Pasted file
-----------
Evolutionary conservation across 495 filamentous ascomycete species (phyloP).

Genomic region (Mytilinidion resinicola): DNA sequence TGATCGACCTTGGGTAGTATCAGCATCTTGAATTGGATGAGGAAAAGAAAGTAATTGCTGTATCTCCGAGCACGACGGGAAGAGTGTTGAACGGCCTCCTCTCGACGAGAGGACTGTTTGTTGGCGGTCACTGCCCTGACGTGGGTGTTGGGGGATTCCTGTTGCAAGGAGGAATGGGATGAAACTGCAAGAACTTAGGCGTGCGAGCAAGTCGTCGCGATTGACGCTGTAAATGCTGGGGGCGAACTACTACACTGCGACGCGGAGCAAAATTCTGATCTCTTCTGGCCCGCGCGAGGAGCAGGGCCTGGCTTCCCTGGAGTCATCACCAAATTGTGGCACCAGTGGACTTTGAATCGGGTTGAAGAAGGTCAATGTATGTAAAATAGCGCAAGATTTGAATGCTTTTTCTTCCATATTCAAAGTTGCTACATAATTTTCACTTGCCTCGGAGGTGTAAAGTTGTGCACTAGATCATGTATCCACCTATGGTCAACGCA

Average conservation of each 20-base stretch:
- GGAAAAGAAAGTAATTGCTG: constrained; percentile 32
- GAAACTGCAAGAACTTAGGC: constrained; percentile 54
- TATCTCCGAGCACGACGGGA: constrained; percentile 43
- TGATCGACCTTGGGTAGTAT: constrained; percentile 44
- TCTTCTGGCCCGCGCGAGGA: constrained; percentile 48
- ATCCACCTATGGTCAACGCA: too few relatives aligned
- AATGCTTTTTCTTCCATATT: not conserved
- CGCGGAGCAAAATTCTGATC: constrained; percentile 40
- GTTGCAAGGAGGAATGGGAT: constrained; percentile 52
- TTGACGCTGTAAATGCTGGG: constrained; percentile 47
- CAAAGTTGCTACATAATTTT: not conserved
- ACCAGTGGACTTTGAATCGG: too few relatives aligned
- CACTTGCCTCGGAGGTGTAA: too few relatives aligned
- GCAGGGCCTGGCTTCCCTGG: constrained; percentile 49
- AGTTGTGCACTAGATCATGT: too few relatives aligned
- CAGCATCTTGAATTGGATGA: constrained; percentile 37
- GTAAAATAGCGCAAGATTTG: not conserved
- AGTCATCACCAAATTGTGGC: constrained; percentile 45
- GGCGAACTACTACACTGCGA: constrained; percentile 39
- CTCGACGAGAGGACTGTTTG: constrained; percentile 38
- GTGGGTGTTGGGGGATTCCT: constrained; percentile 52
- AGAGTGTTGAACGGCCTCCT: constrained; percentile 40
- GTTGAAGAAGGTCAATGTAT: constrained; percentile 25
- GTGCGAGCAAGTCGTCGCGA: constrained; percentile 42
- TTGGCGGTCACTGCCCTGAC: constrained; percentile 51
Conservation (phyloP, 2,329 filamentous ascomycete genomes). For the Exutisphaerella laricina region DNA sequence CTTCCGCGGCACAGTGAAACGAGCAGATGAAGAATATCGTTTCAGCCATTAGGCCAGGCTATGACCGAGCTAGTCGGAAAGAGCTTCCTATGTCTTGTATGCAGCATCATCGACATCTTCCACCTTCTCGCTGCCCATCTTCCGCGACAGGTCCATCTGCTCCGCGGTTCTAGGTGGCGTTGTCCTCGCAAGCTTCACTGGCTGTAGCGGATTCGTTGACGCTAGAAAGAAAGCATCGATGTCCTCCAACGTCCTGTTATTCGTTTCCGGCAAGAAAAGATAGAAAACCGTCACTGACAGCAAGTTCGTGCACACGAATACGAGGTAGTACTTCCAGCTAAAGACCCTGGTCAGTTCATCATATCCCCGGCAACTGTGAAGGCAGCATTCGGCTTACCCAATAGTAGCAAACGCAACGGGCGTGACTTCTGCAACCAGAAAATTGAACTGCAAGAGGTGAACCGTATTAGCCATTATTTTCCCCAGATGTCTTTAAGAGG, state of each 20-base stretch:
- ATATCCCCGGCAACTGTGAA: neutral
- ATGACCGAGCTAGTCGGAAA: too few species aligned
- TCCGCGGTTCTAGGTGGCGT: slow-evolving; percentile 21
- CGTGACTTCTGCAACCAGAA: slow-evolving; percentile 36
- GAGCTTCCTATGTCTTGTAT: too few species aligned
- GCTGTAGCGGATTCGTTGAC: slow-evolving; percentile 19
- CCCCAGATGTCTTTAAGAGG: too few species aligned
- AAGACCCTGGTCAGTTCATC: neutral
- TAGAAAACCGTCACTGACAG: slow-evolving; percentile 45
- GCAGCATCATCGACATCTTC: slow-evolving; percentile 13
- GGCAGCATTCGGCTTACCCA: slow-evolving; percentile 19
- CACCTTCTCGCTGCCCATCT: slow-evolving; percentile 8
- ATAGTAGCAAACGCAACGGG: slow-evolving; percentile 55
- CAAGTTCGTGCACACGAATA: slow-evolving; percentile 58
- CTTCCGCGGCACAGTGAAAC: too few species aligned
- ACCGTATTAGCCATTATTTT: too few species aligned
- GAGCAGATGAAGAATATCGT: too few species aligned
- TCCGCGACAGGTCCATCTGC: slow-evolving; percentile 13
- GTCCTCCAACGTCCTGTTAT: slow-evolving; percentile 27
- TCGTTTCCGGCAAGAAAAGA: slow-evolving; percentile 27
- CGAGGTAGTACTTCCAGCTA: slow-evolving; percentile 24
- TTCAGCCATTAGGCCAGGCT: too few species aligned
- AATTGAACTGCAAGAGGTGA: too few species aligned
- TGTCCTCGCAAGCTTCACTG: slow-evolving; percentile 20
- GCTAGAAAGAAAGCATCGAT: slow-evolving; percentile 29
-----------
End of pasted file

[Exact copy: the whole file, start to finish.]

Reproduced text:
Evolutionary conservation across 495 filamentous ascomycete species (phyloP).

Genomic region (Mytilinidion resinicola): DNA sequence TGATCGACCTTGGGTAGTATCAGCATCTTGAATTGGATGAGGAAAAGAAAGTAATTGCTGTATCTCCGAGCACGACGGGAAGAGTGTTGAACGGCCTCCTCTCGACGAGAGGACTGTTTGTTGGCGGTCACTGCCCTGACGTGGGTGTTGGGGGATTCCTGTTGCAAGGAGGAATGGGATGAAACTGCAAGAACTTAGGCGTGCGAGCAAGTCGTCGCGATTGACGCTGTAAATGCTGGGGGCGAACTACTACACTGCGACGCGGAGCAAAATTCTGATCTCTTCTGGCCCGCGCGAGGAGCAGGGCCTGGCTTCCCTGGAGTCATCACCAAATTGTGGCACCAGTGGACTTTGAATCGGGTTGAAGAAGGTCAATGTATGTAAAATAGCGCAAGATTTGAATGCTTTTTCTTCCATATTCAAAGTTGCTACATAATTTTCACTTGCCTCGGAGGTGTAAAGTTGTGCACTAGATCATGTATCCACCTATGGTCAACGCA

Average conservation of each 20-base stretch:
- GGAAAAGAAAGTAATTGCTG: constrained; percentile 32
- GAAACTGCAAGAACTTAGGC: constrained; percentile 54
- TATCTCCGAGCACGACGGGA: constrained; percentile 43
- TGATCGACCTTGGGTAGTAT: constrained; percentile 44
- TCTTCTGGCCCGCGCGAGGA: constrained; percentile 48
- ATCCACCTATGGTCAACGCA: too few relatives aligned
- AATGCTTTTTCTTCCATATT: not conserved
- CGCGGAGCAAAATTCTGATC: constrained; percentile 40
- GTTGCAAGGAGGAATGGGAT: constrained; percentile 52
- TTGACGCTGTAAATGCTGGG: constrained; percentile 47
- CAAAGTTGCTACATAATTTT: not conserved
- ACCAGTGGACTTTGAATCGG: too few relatives aligned
- CACTTGCCTCGGAGGTGTAA: too few relatives aligned
- GCAGGGCCTGGCTTCCCTGG: constrained; percentile 49
- AGTTGTGCACTAGATCATGT: too few relatives aligned
- CAGCATCTTGAATTGGATGA: constrained; percentile 37
- GTAAAATAGCGCAAGATTTG: not conserved
- AGTCATCACCAAATTGTGGC: constrained; percentile 45
- GGCGAACTACTACACTGCGA: constrained; percentile 39
- CTCGACGAGAGGACTGTTTG: constrained; percentile 38
- GTGGGTGTTGGGGGATTCCT: constrained; percentile 52
- AGAGTGTTGAACGGCCTCCT: constrained; percentile 40
- GTTGAAGAAGGTCAATGTAT: constrained; percentile 25
- GTGCGAGCAAGTCGTCGCGA: constrained; percentile 42
- TTGGCGGTCACTGCCCTGAC: constrained; percentile 51
Conservation (phyloP, 2,329 filamentous ascomycete genomes). For the Exutisphaerella laricina region DNA sequence CTTCCGCGGCACAGTGAAACGAGCAGATGAAGAATATCGTTTCAGCCATTAGGCCAGGCTATGACCGAGCTAGTCGGAAAGAGCTTCCTATGTCTTGTATGCAGCATCATCGACATCTTCCACCTTCTCGCTGCCCATCTTCCGCGACAGGTCCATCTGCTCCGCGGTTCTAGGTGGCGTTGTCCTCGCAAGCTTCACTGGCTGTAGCGGATTCGTTGACGCTAGAAAGAAAGCATCGATGTCCTCCAACGTCCTGTTATTCGTTTCCGGCAAGAAAAGATAGAAAACCGTCACTGACAGCAAGTTCGTGCACACGAATACGAGGTAGTACTTCCAGCTAAAGACCCTGGTCAGTTCATCATATCCCCGGCAACTGTGAAGGCAGCATTCGGCTTACCCAATAGTAGCAAACGCAACGGGCGTGACTTCTGCAACCAGAAAATTGAACTGCAAGAGGTGAACCGTATTAGCCATTATTTTCCCCAGATGTCTTTAAGAGG, state of each 20-base stretch:
- ATATCCCCGGCAACTGTGAA: neutral
- ATGACCGAGCTAGTCGGAAA: too few species aligned
- TCCGCGGTTCTAGGTGGCGT: slow-evolving; percentile 21
- CGTGACTTCTGCAACCAGAA: slow-evolving; percentile 36
- GAGCTTCCTATGTCTTGTAT: too few species aligned
- GCTGTAGCGGATTCGTTGAC: slow-evolving; percentile 19
- CCCCAGATGTCTTTAAGAGG: too few species aligned
- AAGACCCTGGTCAGTTCATC: neutral
- TAGAAAACCGTCACTGACAG: slow-evolving; percentile 45
- GCAGCATCATCGACATCTTC: slow-evolving; percentile 13
- GGCAGCATTCGGCTTACCCA: slow-evolving; percentile 19
- CACCTTCTCGCTGCCCATCT: slow-evolving; percentile 8
- ATAGTAGCAAACGCAACGGG: slow-evolving; percentile 55
- CAAGTTCGTGCACACGAATA: slow-evolving; percentile 58
- CTTCCGCGGCACAGTGAAAC: too few species aligned
- ACCGTATTAGCCATTATTTT: too few species aligned
- GAGCAGATGAAGAATATCGT: too few species aligned
- TCCGCGACAGGTCCATCTGC: slow-evolving; percentile 13
- GTCCTCCAACGTCCTGTTAT: slow-evolving; percentile 27
- TCGTTTCCGGCAAGAAAAGA: slow-evolving; percentile 27
- CGAGGTAGTACTTCCAGCTA: slow-evolving; percentile 24
- TTCAGCCATTAGGCCAGGCT: too few species aligned
- AATTGAACTGCAAGAGGTGA: too few species aligned
- TGTCCTCGCAAGCTTCACTG: slow-evolving; percentile 20
- GCTAGAAAGAAAGCATCGAT: slow-evolving; percentile 29